So the question is how far off are the measurements and how much variation can you take?  No question CMOS will wor, the question is how precise they are?

 

IMHO, a camera that re-cals each frame is prefered with an exposure spread over a number of frames (100s or thousands).  If you can find software that stacks, that is aligns and adds the pixels you would average out the calibration artifacts and build up 16 or more bits of dynamic range. 5lii)

 

Easy to test this BTW.

1) capture 2 sequences of 500 frames

2) stop and start the camera, change the exposure and change it back (resets my QHY5Lii)  or make other changes...

3) with the setting set back to those used in 1, take another 500 frame set

4) Average each of the sets, and subtract one from another looking at residuals/patterns.  My CCD frames are very flat, the QHY5Lii is flat 1-2, but shows a distinct pattern 1-3...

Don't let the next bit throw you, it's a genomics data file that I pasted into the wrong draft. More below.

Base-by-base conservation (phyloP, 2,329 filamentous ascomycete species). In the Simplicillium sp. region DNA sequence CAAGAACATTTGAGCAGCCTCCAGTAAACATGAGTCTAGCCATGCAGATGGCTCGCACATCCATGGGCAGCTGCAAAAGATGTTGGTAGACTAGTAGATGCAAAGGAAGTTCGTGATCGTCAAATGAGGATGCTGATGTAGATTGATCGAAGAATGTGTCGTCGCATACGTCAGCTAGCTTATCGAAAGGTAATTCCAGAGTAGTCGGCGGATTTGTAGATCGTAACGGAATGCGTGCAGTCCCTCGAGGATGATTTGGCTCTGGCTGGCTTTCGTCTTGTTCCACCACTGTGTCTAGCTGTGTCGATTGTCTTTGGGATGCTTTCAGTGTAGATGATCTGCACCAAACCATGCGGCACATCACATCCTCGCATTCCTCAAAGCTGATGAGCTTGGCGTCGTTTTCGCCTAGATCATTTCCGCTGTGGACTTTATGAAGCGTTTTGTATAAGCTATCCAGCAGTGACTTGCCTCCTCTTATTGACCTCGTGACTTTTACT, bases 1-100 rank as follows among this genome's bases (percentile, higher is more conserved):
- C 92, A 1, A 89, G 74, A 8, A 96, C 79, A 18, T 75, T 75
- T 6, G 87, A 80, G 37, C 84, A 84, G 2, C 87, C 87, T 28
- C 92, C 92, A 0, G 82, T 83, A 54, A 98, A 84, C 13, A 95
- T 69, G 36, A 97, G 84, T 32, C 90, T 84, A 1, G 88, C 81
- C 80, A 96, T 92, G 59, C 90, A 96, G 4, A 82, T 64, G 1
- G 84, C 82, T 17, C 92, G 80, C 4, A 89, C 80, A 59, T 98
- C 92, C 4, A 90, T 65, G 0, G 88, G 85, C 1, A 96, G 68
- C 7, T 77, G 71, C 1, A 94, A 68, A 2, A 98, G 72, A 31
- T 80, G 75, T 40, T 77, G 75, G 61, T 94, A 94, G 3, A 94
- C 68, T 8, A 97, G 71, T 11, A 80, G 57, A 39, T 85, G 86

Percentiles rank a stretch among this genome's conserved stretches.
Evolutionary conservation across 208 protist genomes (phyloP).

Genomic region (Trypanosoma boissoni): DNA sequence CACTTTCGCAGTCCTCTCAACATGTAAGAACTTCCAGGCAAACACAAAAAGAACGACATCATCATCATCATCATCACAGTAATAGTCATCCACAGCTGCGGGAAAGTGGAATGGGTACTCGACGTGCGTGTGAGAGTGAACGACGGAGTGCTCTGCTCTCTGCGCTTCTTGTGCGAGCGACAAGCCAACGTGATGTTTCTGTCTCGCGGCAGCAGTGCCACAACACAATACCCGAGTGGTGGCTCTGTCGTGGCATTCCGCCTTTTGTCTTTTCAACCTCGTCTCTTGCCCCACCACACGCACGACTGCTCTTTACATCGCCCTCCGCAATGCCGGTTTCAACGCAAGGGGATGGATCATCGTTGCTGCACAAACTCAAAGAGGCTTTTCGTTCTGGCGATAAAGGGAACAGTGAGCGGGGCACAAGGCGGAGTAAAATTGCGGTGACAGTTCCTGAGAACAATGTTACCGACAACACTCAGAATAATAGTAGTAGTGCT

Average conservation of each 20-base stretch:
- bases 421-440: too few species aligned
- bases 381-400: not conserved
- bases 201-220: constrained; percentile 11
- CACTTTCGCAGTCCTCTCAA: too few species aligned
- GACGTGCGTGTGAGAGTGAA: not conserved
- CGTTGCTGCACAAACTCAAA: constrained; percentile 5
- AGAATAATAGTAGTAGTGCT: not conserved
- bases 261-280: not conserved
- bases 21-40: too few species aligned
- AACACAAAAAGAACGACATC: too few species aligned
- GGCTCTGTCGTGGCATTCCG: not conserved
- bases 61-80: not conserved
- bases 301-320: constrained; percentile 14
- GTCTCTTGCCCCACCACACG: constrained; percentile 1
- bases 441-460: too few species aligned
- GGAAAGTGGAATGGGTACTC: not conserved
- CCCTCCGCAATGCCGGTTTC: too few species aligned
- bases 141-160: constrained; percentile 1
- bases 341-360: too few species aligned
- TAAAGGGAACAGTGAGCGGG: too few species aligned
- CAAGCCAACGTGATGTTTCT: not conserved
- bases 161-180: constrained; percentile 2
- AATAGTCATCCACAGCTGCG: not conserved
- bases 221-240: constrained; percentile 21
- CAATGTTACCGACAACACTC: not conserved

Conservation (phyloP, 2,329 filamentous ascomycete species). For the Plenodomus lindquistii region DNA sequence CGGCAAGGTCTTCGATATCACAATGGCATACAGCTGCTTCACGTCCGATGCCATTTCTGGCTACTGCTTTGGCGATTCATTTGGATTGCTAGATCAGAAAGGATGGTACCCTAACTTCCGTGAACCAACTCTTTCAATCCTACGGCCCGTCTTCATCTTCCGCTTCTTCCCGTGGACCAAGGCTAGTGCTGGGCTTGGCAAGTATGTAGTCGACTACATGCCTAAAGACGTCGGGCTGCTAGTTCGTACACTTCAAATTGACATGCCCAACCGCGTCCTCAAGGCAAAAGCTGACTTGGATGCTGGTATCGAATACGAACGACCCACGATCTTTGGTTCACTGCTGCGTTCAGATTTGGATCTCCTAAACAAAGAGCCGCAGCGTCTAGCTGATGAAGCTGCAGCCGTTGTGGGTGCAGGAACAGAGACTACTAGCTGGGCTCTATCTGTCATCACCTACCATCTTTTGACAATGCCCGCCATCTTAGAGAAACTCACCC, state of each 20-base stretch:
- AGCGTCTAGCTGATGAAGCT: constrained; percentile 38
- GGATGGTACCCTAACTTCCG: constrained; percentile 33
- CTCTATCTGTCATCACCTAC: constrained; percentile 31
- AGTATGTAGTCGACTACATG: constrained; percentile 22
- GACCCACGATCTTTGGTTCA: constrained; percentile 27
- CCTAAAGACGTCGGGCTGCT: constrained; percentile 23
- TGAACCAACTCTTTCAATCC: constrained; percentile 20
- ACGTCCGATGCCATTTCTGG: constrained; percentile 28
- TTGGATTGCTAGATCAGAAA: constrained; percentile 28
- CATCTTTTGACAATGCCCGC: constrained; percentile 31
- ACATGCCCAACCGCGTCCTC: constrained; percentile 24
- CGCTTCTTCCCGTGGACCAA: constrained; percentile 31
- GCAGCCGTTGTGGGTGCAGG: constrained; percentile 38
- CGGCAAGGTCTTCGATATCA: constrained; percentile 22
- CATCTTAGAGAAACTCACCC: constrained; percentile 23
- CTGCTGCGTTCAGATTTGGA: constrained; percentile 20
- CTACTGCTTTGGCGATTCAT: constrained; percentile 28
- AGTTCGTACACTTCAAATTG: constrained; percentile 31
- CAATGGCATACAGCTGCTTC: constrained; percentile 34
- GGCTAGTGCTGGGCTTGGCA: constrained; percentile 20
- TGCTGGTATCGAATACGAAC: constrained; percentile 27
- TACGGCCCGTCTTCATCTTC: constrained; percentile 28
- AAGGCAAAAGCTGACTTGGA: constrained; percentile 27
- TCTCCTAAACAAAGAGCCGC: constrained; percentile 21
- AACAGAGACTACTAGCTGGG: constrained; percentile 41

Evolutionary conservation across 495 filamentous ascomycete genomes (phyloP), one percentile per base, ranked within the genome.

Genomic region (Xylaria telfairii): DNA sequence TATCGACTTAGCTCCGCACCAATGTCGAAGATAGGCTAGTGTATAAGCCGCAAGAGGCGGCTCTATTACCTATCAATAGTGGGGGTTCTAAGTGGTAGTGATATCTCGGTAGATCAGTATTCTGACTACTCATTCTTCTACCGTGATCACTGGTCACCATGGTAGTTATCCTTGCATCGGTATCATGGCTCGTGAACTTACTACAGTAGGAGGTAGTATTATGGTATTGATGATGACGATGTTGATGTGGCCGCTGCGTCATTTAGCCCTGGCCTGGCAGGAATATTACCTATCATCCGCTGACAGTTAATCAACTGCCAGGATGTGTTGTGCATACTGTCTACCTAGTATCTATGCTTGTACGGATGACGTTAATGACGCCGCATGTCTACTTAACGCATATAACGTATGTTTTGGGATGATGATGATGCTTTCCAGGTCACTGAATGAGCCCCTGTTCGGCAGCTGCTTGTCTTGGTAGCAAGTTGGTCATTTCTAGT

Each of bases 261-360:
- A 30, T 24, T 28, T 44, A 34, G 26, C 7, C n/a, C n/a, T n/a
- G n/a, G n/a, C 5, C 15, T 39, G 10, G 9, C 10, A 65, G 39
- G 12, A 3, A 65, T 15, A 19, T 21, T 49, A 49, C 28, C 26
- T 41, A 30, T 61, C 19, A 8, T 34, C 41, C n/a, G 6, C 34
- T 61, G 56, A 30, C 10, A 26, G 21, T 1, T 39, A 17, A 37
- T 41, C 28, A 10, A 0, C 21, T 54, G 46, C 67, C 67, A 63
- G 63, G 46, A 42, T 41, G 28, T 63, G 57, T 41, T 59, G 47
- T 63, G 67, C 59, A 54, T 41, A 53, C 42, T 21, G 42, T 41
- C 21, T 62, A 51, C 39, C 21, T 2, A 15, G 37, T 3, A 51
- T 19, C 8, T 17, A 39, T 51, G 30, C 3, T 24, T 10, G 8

J, If you do test the cameras, please post the results.

 

Greg


Edited by gregj888, 27 December 2016 - 07:54 PM.


#13 WadeH237

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Posted 27 December 2016 - 08:52 PM

I realize that this doesn't answer the (very interesting) question about the difference between CCD and CMOS, but if you want to answer the question of what camera to get on a budget:

 

Why not find a used ST-10?  You should be able to get one at a pretty good price.  They are CCD with pretty high quantum efficiency, large well depth, reasonably sized sensor, and NABG with a nicely linear response.  The drivers are rock solid stable, and it should work easily with just about any software that you choose.

 

I believe that they were considered one of the best cameras for amateur photometry back in their day.  Even today, I've used mine for over 10 years, and have held off on buying anything newer because even with the newer sensors, it's hard to find something that is a clear improvement in all areas that is worth the cost to me (ie. I can get a much larger sensor, but with less QE; I can get much lower read noise, but with a smaller sensor and much lower well depth; etc.)

 

-Wade



#14 Astrojedi

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Posted 28 December 2016 - 12:59 PM